Inside New Orleans


Functional Fitness

IN the Spotlight The Patron Party thanking generous sponsors of the inaugural “St. Jude in the Big Easy” was held at the beautiful home of Joseph and Sue Ellen Canizaro. The party featured hors d’oeuvres, cocktails and words from St. Jude board member Jim Barkate and a local patient family. Benefitting St. Jude Children’s Research Hospital, the initial “St. Jude in the Big Easy” will be presented by First Bank and Trust and Bollinger Shipyards on October 3, 2014, at Mardi Gras World. The event, hosted by chairs Al and Carol Bienvenu, will feature dinner, cocktails, silent and live auctions, a brief patient program and live entertainment.

IN the Spotlight A Night in the Blue Room



St. Jude in the Big Easy

“A Night in the Blue Room” celebrated the 120th anniversary of The Roosevelt New Orleans, A Waldorf Astoria Hotel. Angela Hill shared 120 years of history in the hotel’s renowned Blue Room, highlighting unforgettable guests and moments as the Jimmy Maxwell Band played throughout the evening. The Roosevelt brought many firsts to the United States, including the first night club and the first handcrafted cocktail, the Sazerac. Through the years, the Blue Room stage has seen legendary acts such as Frank Sinatra, Louis Armstrong, Ray Charles and Elvis Presley. October-November 2014 141

IN the Spotlight La Nuit Étoilée

It was a swirly, starry night at the New Orleans Country Club when “La Nuit Étoilée” honored debutantes Margaret Brown, Coco Ellis, Becca Lapeyre, Nicole Weinmann and Catherine Worley. Hosting the summer affair were parents Suzanne and Michael Brown, Kelly and Bill Ellis, Amy and Chuck Lapeyre, Cindy and Robert Weinmann, and Cassie and Rob Worley. Inspired by Vincent Van Gogh’s The Starry Night, Bliss lighting in the country club’s ballroom, hallway and tents enveloped the guests in stars, and the table overlays were decorated in swirl motifs. The beautiful flower arrangements and décor accents echoed the blues, golds and yellows of the painting. The finishing touch to an evening of cocktails and dinner was the late-night serving of hamburger sliders, grilled cheese sandwiches and shoestring French fries as the debs and their families and friends danced the starry night away! 142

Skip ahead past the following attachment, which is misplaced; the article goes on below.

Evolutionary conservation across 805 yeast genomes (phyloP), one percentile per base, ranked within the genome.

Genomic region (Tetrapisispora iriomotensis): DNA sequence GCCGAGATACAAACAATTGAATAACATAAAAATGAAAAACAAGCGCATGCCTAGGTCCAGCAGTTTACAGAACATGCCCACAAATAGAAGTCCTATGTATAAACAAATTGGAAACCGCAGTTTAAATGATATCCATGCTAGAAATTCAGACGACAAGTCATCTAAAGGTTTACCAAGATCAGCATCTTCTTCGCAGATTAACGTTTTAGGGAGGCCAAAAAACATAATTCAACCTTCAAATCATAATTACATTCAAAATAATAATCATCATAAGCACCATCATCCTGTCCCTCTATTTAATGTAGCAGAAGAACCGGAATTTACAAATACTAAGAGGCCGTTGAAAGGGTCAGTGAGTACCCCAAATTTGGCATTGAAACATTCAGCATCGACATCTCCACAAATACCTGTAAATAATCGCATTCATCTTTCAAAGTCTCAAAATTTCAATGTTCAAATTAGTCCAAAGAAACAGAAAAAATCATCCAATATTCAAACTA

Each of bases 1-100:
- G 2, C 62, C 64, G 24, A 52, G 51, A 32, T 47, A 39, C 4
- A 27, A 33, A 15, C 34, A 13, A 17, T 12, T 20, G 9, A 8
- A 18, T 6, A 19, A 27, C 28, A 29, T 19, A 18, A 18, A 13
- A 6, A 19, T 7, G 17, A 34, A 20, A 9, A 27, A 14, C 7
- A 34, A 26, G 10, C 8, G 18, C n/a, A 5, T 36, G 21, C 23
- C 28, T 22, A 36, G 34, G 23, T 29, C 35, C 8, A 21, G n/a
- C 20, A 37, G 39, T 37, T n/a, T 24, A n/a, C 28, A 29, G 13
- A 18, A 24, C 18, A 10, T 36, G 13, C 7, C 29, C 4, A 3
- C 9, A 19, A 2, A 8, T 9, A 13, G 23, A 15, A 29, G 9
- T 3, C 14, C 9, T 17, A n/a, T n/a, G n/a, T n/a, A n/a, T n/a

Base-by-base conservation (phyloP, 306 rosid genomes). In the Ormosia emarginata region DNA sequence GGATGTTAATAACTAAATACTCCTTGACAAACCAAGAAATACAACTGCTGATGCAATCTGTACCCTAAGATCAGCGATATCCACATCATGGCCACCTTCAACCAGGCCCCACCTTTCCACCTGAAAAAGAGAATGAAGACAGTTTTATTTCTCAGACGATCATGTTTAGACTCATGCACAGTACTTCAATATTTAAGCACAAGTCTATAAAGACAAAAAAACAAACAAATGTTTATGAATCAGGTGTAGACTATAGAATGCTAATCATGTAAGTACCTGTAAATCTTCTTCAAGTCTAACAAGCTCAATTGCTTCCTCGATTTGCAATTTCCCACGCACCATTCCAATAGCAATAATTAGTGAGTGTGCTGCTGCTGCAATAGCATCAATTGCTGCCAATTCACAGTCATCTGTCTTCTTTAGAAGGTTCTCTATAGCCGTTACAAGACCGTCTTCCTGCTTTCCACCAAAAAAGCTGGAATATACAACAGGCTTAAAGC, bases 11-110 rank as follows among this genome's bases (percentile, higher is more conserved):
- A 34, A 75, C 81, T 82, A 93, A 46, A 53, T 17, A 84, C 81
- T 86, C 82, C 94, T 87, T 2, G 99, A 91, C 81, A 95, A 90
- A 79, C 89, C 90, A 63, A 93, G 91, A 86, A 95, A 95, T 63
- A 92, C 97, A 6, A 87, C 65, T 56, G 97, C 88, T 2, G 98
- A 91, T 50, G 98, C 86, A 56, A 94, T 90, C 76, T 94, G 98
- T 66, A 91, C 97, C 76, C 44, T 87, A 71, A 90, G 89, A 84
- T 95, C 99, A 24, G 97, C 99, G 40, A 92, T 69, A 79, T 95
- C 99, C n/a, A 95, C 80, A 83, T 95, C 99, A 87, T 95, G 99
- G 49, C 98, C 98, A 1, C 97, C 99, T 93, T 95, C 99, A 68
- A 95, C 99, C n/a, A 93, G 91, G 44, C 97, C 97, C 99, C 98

Inside New Orleans

INside Peek





2 1. Jill Mason catches a big one with John Dunlap in the 2014 Le Krewe d’Etat fishing rodeo. 2. John Farrell, Yvette Monju and Mimi Farrell at the Le Krewe d’Etat fishing rodeo party at the Southern Yacht Club. 3. John Clark, Jeff Meckstroth and Caroline Clark at the Sewanee send off party at the home of Wally and Ginger Gundlack. 4. Al Poche, Lesley Poche and Dickie Paxton sending off Sewanee freshmen. 5. Elise Gundlach, Breaux Tubbs, Michael Tubbs and Fifi Laughlin. 6. Crawford Cleveland, Michael Harold and Drew Morock at the Sewanee, Vanderbilt, Rhodes mixer at W.I.N.O. 7. Ken and Nina Friend celebrating Ken’s birthday at The Greenbrier in West Virginia. 8. Peggy and John Rodriguez heading to the Beyoncé concert in the Mercedes-Benz Superdome. 9. JD Taylor, Colleen Prejean, Lauren Dixon and Lindsey Dixon at the Red Dress Run in New Orleans. 10. Marc and Megan Jaynes in their red dresses. 11. Barbara Bossier and Tina Flick at Antoine’s annual Christmas in July. 6